Jacksonville Electric Authority executives said Tuesday they disagreed with the finding by a Wall Street credit-rating agency that the utility’s financial obligations to a struggling nuclear power project in Georgia — which could top $1.7 billion — have dimmed its future.
But JEA officials also have told analysts they no longer want the nuclear power they are obligated to one day buy and that it wants Georgia power regulators to cancel the long-delayed and increasingly expensive Plant Vogtle nuclear expansion project.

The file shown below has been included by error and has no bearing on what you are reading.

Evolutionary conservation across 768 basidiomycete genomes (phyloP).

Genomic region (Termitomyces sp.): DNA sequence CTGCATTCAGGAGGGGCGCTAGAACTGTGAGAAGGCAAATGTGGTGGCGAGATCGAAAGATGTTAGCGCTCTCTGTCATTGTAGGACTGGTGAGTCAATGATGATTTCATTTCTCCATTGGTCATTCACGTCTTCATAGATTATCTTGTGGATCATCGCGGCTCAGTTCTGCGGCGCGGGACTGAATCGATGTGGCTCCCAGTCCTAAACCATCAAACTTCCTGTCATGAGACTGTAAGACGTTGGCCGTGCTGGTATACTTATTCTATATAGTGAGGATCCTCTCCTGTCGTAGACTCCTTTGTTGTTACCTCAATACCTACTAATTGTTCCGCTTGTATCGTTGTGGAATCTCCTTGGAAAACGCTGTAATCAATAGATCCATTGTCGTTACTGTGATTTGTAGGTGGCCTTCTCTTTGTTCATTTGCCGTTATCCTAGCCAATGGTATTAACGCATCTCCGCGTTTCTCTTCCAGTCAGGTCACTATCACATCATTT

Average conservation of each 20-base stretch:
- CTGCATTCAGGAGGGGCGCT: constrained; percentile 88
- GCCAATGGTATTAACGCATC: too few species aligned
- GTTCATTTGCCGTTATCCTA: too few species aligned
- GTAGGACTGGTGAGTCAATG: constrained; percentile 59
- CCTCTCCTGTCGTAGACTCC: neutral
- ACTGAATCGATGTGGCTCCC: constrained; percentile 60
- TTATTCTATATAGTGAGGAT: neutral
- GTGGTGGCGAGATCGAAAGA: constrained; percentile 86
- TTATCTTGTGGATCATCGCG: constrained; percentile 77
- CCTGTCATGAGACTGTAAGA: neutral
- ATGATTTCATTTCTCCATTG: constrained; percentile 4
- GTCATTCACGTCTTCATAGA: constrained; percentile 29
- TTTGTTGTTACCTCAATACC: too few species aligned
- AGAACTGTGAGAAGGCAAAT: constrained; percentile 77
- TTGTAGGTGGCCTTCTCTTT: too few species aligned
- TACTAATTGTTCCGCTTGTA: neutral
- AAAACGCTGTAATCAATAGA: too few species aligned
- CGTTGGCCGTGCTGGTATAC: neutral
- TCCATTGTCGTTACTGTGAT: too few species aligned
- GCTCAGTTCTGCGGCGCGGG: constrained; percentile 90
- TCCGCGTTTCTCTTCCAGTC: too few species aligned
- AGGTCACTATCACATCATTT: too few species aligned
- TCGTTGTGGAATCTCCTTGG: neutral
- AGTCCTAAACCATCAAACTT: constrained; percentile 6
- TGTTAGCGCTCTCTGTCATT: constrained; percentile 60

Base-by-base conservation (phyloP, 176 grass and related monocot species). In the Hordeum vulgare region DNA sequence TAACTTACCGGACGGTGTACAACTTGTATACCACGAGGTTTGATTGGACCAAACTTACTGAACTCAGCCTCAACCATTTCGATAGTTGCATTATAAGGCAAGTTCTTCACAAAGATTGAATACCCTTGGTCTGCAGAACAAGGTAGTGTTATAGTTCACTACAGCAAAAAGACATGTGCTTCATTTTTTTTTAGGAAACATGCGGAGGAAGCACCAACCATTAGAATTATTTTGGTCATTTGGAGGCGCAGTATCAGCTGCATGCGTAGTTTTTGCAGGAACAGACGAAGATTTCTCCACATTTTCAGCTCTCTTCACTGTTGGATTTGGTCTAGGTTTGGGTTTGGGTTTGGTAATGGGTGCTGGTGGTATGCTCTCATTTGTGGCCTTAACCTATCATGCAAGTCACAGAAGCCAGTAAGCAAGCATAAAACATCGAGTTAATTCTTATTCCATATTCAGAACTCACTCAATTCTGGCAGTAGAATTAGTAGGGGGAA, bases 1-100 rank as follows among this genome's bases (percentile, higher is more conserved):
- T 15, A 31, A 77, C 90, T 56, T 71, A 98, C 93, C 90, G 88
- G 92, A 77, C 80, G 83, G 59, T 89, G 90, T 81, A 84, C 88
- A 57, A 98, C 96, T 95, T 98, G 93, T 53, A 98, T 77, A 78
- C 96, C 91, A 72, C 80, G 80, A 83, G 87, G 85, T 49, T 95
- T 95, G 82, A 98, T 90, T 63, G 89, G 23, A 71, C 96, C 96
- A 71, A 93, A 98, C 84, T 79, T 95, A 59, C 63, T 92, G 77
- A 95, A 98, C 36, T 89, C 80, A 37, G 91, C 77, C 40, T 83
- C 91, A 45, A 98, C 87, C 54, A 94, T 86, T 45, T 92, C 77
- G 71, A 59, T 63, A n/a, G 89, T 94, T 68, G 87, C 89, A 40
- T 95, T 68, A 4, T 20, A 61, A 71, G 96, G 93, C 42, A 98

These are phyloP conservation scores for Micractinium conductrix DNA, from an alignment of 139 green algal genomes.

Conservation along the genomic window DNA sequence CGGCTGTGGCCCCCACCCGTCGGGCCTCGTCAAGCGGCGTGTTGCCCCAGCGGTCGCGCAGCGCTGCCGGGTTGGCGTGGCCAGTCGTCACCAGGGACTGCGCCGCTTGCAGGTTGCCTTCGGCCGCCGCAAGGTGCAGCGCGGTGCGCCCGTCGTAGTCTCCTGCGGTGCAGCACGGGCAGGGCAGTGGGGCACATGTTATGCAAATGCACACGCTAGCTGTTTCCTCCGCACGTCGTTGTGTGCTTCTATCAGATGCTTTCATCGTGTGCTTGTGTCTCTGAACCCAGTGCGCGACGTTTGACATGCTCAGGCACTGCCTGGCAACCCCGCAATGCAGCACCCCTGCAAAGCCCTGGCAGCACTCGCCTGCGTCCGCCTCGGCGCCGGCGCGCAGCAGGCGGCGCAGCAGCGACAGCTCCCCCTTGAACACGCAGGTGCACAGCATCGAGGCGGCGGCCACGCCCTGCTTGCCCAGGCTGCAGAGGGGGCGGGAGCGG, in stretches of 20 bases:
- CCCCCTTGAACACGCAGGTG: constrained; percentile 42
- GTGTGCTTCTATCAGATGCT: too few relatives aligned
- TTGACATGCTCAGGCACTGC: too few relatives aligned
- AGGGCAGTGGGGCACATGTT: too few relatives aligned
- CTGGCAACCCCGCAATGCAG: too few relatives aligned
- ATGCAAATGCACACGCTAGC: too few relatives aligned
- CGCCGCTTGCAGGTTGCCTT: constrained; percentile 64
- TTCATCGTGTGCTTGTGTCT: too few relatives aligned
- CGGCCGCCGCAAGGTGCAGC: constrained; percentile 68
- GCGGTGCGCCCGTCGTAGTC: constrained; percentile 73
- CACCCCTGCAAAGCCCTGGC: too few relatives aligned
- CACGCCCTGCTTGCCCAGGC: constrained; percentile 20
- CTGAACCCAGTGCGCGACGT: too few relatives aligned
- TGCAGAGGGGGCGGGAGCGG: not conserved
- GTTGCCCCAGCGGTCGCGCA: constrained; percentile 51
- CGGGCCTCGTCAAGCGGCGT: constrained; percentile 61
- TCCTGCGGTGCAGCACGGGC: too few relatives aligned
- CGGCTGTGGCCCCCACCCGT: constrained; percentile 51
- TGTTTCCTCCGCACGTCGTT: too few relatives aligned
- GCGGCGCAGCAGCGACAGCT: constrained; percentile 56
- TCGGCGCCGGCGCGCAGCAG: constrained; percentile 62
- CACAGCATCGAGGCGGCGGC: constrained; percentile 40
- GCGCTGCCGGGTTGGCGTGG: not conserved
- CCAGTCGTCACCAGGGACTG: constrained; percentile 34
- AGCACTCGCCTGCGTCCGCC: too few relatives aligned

JEA officials have not publicly discussed their desire to cancel the Vogtle project. Jacksonville Electric is not a co-owner of Vogtle or the current new nuclear reactor projects.
Late last week, credit-rating firm Moody’s said it has moved JEA’s financial outlook from “stable” to “negative,” citing major concerns with JEA’s financial ties to Plant Vogtle. […]